With the mountains of British Columbia as their testing grounds, Hightide Mfg founders Akasha Weisgarber, Gabe Langlois and Tyeson Carmody are riding the wave of the “buy local” movement by designing and building boards in Pemberton, B.C. Like many good ideas, the decision to start a snowboard brand was first conceived over a few drinks at a bar.
Long-time friends Akasha and Gabe have been snowboarding for over 20 years, with plenty of experience riding boards in deep snow. Akasha has a degree in Architectural Technology and has been designing boards for a few different brands for the past five years.
“Working for those other brands, I was just a contractor, so I didn’t have a lot of free reign to build the boards I wanted,” he explains. “I had all of the these different shapes in my head and wanted boards to ride a certain way. The only means to achieve that was to build our own press.
“After some drunk talk with Gabe one night at the bar, he ended up calling me on the idea. And that was the beginning.” While Akasha had plenty of experience designing boards on CAD software, building a snowboard press was an entirely different beast. Gabe was able to provide a good location, but sourcing the materials and knowledge to build a press proved somewhat challenging.
“I had all of the these different shapes in my head and wanted boards to ride a certain way. The only means to achieve that was to build our own press.” —Akasha Weisgarber
“I had visited a few snowboard factories, but at the end of the day, a snowboard press is a fairly simple machine: it’s essentially pressure and heat,” says Akasha. “You need to build a steel structure, provide pressure that’s either hydraulic or pneumatic, and have heat. After lots of online research, I got the press up and running, and it worked perfectly the first time I used it.” Like many start-up businesses, the cost of getting up and running proved to be a lot higher than expected. This is where Tyeson steps into the picture. Having been shipped one of the early prototypes, the former pro rider and long-time friend was immediately sold on the product.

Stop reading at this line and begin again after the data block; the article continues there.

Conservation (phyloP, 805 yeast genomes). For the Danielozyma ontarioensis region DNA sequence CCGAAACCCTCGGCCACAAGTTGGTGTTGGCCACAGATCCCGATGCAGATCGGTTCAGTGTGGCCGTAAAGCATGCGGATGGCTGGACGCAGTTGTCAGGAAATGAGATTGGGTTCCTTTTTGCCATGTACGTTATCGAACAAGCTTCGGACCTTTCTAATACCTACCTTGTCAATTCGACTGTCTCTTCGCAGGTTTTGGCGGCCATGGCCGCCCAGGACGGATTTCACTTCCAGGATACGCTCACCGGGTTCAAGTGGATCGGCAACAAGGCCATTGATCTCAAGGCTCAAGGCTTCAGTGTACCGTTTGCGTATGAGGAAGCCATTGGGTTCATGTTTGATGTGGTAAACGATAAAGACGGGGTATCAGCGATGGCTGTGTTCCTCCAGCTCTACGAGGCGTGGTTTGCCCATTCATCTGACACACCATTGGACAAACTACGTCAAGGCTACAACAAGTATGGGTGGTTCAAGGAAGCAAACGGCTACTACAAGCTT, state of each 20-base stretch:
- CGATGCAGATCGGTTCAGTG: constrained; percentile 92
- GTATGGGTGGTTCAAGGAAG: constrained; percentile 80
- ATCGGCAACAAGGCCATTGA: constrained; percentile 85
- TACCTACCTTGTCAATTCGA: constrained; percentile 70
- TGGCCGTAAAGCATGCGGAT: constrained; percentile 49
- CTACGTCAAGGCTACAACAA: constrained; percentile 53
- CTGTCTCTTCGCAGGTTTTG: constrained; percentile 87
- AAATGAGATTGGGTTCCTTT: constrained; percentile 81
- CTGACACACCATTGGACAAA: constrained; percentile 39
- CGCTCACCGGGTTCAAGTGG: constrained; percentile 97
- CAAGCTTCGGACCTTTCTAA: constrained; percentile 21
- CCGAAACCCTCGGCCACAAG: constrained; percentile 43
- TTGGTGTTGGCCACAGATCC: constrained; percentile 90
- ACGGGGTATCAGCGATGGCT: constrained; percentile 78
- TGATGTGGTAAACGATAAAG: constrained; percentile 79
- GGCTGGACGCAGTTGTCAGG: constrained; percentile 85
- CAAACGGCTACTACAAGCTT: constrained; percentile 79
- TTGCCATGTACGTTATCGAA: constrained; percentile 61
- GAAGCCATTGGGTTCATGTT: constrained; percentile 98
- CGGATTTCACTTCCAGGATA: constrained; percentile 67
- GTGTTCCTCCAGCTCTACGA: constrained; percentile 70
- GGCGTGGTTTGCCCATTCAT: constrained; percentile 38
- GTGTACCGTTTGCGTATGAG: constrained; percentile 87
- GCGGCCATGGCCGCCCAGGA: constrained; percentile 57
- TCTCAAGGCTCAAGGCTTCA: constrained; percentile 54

“They sent me the prototype of the Hippy Slasher to test, and I told them I loved the board and was keeping it,” he says. “Last spring, they approached me for some capital to invest into their first production run for this winter. I told them I’d be stoked to help out, but I wanted to be involved in the company.”
Hightide Mfg is treating this winter as a soft launch, with their production run just getting up and going this fall. Tyeson realizes the key to being successful is to get people riding the boards, to experience them first-hand.
“That’s our goal for this year: to get our name out there, show people our boards and be a part of the industry.” —Tyeson Carmody
“I want to get a demo fleet going this winter, and tour around to the local hills in B.C. and into Alberta as much as we can. There are a few events throughout the industry on our radar we’d like to have a presence at as well. That’s our goal for this year: to get our name out there, show people our boards and be a part of the industry.”
Starting a snowboard brand in a relatively flat industry wasn’t something Hightide Mfg was very worried about. And competing against the big brands didn’t sway their decision either. They see themselves fitting in right alongside their competitors, filling a niche the corporate brands aren’t able to provide.
“Our customers are snowboarders who want a well-made board for more than just one season,” says Akasha. “They’re the riders who might want to develop a quiver and have a few different boards to ride for different conditions. They would also be the type of snowboarder who has ridden for a number years, knows what a good snowboard is, and is willing to spend at a higher price point than an OEM board made overseas.”